Woke up this morning at 6.00 am Hawaii time.
Stefanie Brendl owner of Hawaii Shark Adventures had hot coffee going and a game plan...early morning shark diving on Hawaii's North Shore.
Any day you wake up a 6.00am on a Monday to cage dive is a good day.
I joined her and her crew this weekend in solidarity with Joe Pavsak owner of North Shore Shark Adventures for a series of high level meetings to discuss the future of shark diving in Hawaii.
As a shark diving operator I felt it was essential to be present and be involved with fellow operators in their greatest time of need.
This is not the first time I have been involved in the industry for the industries sake, and will not be the last.
Shark tourism is under a full frontal assault here from a group of individuals bent on shutting down an estimated 40,000 Oahu shark tourism seekers each year. This issue is cut and dry, there are no gray areas.
The loss of Hawaii to the anti-shark diving folks, with the hysteria driven tactics their well networked teams are using, would be a black eye to the rapidly growing $300 million dollar global industry.
We need to take charge and work together to ensure the industry succeeds everywhere. Watching old competitors Joe and Stefanie come together and unite was a good first start.
Back to the dives. We arrived at Haleiwa Harbor as the sun came over the horizon and met a small group of tourists who had come from as far away as Texas. They were all excited to meet a shark and had woken, in some cases, as early at 4.00am to do it here - today.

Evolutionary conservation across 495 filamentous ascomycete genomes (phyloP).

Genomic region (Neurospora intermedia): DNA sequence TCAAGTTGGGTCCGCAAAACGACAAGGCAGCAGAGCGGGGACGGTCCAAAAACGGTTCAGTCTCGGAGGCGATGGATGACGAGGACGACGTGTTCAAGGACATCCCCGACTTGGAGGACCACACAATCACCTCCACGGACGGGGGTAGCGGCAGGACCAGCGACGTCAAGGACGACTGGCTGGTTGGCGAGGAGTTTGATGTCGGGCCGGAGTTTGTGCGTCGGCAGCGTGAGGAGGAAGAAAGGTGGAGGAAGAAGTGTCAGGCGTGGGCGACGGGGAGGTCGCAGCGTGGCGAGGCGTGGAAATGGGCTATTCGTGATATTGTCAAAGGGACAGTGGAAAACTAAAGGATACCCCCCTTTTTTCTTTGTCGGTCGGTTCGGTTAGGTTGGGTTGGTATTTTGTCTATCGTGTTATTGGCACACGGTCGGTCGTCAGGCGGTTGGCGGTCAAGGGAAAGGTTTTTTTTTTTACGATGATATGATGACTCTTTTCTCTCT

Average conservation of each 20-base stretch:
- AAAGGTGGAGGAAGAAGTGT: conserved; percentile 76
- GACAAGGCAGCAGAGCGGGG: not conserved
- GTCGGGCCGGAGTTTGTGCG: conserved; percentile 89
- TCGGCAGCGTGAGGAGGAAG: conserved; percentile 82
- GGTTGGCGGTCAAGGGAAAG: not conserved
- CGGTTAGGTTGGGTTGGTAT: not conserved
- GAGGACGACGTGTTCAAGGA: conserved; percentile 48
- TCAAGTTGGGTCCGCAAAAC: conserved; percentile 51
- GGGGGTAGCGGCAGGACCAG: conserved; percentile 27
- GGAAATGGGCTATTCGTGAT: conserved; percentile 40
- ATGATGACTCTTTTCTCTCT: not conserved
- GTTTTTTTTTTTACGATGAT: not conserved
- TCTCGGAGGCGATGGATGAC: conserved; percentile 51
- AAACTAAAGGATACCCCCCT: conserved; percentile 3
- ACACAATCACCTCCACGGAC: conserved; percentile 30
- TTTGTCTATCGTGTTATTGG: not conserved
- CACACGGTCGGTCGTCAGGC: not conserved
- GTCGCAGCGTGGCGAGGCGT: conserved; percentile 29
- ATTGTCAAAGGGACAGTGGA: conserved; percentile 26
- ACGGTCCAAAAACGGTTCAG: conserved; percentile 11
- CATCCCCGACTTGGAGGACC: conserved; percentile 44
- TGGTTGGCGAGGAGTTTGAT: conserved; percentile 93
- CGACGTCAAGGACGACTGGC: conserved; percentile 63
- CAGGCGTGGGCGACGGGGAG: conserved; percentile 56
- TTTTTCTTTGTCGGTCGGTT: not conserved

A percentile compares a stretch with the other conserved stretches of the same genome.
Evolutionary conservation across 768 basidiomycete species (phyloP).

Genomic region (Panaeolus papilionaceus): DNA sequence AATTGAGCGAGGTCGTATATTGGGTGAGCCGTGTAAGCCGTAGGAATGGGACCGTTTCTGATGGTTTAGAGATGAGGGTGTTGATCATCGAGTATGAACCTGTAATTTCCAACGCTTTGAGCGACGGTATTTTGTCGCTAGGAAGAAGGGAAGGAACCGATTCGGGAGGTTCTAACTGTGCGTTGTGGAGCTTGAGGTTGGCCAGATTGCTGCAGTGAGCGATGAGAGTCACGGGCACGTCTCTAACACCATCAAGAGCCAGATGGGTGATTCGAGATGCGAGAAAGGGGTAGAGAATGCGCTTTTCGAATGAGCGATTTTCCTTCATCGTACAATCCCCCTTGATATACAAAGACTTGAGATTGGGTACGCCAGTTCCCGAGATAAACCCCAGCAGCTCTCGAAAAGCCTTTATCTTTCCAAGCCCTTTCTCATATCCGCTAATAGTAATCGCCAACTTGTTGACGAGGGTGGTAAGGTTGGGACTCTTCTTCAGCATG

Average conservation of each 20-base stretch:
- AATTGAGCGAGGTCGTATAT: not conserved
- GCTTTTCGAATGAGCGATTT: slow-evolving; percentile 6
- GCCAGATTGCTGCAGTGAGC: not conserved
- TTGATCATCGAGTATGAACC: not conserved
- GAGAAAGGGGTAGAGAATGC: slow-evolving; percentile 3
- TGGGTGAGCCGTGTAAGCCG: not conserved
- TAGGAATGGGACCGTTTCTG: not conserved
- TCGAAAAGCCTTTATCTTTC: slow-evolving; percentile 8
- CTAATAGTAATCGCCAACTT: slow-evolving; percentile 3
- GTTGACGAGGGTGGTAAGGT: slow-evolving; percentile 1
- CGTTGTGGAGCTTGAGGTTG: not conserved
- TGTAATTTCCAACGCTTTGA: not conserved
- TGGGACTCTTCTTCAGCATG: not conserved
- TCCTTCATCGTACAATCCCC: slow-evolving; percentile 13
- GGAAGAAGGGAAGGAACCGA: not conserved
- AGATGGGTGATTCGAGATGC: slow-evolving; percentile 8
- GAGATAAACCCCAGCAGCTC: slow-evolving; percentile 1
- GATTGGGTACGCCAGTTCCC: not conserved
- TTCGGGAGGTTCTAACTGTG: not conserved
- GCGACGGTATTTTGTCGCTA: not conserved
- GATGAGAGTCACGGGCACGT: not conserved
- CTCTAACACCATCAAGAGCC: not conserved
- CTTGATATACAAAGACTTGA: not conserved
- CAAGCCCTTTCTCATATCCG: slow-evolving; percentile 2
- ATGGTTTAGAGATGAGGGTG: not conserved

The thing about Hawaii shark diving is location. 15 short minutes outside of the harbor I was jumping into a simply massive shark cage in 80 degree waters, descending into the clear blue world of the shark...25 of them.
To say this was my kind of shark diving is an understatement, warm waters, tons of sharks, and good times. The two couples from Texas were in 7th heaven as two large female Dusky sharks cruised by, eyeing divers, making slow passes in front of large viewing windows made of polyglass.
You cannot help but be impressed with this level of shark diving, ease of access, site availability, safety, and sharks as far as the eye can see. Surprisingly we were not even chumming, but more on that in later posts.
We came back to port two hours later, happy, and at 9.00am ready to begin a day. In my case it was racing to the state capitol to meet and greet with some important legislative folks there to talk shark tourism. More on that later.
Suffice to say, these two operations are worth saving, and they cannot do it alone. With the industry backing we will all benefit from Hawaii shark tourism. Getting involved is as easy as a phone call, email, blog post, or good old fashioned plane ticket.
Patric Douglas CEO